Why the Best Attorneys Are So Hard on Themselves and Others: Being a Great Attorney Requires that You Be Extremely Judgemental and Critical

Asphalt cracks in the winter in cold climates, which causes it to break up and look bad, so each year people from all wealth brackets were happy to have me work on their driveways. This was a source of income that kept me busy all summer. I generally would start my summers working on the larger lakefront homes and move inland as the summer progressed.

After several years, I started to notice some patterns.
A. Harrison Barnes
Harrison Barnes

First, I would make the most money and have the least stress doing the work for the people on the “poorer streets” farthest from the lake. The less wealthy people would not bargain about the cost as much, were less critical, paid faster and were easier to work with. Moreover, they generally were very nice people and easy to work with. They would also make decisions about doing the work quite quickly—the same day I came around trying to sell them the work.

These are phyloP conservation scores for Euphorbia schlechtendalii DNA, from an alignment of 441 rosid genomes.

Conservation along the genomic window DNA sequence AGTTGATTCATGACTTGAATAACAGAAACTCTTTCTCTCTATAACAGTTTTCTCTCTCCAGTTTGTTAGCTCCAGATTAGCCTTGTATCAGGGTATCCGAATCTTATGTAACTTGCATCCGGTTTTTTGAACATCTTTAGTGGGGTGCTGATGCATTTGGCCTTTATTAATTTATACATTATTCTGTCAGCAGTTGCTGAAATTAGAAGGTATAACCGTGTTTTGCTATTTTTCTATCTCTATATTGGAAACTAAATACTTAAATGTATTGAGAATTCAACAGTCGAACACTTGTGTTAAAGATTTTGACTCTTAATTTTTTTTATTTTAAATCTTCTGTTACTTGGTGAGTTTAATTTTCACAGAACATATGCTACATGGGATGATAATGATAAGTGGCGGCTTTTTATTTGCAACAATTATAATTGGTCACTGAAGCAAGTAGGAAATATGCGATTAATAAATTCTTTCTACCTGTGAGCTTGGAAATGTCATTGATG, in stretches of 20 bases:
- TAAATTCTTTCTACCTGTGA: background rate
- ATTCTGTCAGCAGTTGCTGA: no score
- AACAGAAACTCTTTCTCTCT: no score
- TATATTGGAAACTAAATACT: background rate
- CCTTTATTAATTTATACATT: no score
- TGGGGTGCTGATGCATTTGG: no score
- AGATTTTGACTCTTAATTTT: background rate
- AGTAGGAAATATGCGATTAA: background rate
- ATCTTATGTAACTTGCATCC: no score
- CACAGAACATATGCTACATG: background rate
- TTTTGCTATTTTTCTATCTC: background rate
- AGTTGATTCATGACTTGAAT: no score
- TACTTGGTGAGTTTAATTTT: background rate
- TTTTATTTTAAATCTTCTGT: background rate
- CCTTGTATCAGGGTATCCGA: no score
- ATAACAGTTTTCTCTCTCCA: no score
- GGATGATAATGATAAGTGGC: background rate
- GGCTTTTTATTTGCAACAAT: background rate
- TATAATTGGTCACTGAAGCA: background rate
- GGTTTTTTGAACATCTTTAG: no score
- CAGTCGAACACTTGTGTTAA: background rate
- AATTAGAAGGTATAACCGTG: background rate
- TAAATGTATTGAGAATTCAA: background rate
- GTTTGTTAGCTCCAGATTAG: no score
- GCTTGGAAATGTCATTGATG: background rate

In contrast, working for the wealthiest people with mansions was very unpleasant. They would take a long time to decide whether or not to have the work done. They would ask for references. They would bargain the price down to a level where I did not make much money. They would micromanage the projects. They were highly critical of the work when it was being done and after. They would bargain about the price after the work was done. They would withhold payment for inconsequential reasons. They would complain and itemize their complaints about inconsequential things in writing. All in all, they were extremely difficult to work with and I rarely made much money despite the giant sizes of the jobs. The wealthy people would crush my self-esteem and they were extremely good at it.